Before looking at solutions, I propose we have a better understanding of the problems resulted from this soon to be obsolete energy source, petroleum. This is a very vast subject, but having at least a basic understanding of it’s both morally and socially important for us, as inhabitants of this planet.
- Toxicity – crude oil (from which you get gasoline or benzine) is known to be very toxic to humans and animals. For humans it is directly linked to lowering the white blood cell count, thus making people more susceptible to infections. It is also a known cause for cancer like leukemia. Oil is also “acutely lethal” to fish – that is, it kills fish quickly in relatively small concentrations.
- Exhaust – when oil or petroleum derivatives are burned, usually the combustion is not complete. Incompletely burned compounds of oil are very toxic in high concentration. Examples are carbon monoxide, methanol, fine particulates of soot which prove to be carcinogens. These compounds blacken our lungs and cause heart problems or death.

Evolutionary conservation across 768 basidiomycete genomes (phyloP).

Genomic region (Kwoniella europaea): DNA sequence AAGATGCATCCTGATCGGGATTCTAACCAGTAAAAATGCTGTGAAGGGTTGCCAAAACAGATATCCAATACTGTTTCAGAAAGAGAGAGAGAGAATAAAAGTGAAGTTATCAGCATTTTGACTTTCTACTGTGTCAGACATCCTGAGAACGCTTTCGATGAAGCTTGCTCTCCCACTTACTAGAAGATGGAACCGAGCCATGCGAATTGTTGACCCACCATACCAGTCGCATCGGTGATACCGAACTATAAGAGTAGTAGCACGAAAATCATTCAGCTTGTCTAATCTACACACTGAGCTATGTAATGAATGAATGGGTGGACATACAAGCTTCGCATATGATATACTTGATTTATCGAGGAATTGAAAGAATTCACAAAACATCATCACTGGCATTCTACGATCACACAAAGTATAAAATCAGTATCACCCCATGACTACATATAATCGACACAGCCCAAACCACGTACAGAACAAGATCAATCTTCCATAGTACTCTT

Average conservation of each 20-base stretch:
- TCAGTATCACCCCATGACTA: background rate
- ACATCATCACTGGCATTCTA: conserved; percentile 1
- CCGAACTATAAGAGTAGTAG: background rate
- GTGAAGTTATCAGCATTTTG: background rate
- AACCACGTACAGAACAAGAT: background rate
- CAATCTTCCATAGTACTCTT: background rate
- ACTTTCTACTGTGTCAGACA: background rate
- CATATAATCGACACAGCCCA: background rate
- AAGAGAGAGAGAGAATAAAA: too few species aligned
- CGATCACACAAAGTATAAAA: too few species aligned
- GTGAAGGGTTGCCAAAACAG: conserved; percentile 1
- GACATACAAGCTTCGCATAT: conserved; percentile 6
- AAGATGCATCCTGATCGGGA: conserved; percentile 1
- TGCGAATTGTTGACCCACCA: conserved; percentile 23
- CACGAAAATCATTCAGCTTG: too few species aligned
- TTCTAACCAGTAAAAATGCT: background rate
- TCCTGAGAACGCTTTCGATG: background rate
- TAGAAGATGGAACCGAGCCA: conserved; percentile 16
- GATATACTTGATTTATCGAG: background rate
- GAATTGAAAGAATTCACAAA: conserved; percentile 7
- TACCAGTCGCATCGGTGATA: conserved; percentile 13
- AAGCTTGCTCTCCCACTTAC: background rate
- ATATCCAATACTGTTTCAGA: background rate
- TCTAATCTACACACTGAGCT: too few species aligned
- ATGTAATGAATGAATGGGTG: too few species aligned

- Acid rain – is created due to high temperatures by the combustion of petroleum and a chemical reaction created in the atmosphere. Acid rain causes many problems like: killing trees, acidifies rivers, lakes, sees and oceans thus killing fish and coral. Acid rain also causes corrosion in structures or machinery. Archaeological structures are especially damaged.
- Oil spills – either accidental or on purpose (for financial profit), release liquid petroleum hydrocarbon into the environment, especially marine areas, but not limited to land areas. Aside from killing all fish, oil penetrates into the structure of the plumage of birds and the fur of mammals, reducing its insulating ability, and making them more vulnerable. Clean-ups are very difficult and may take weeks, months or even years. This is one of the worst types of man made pollution.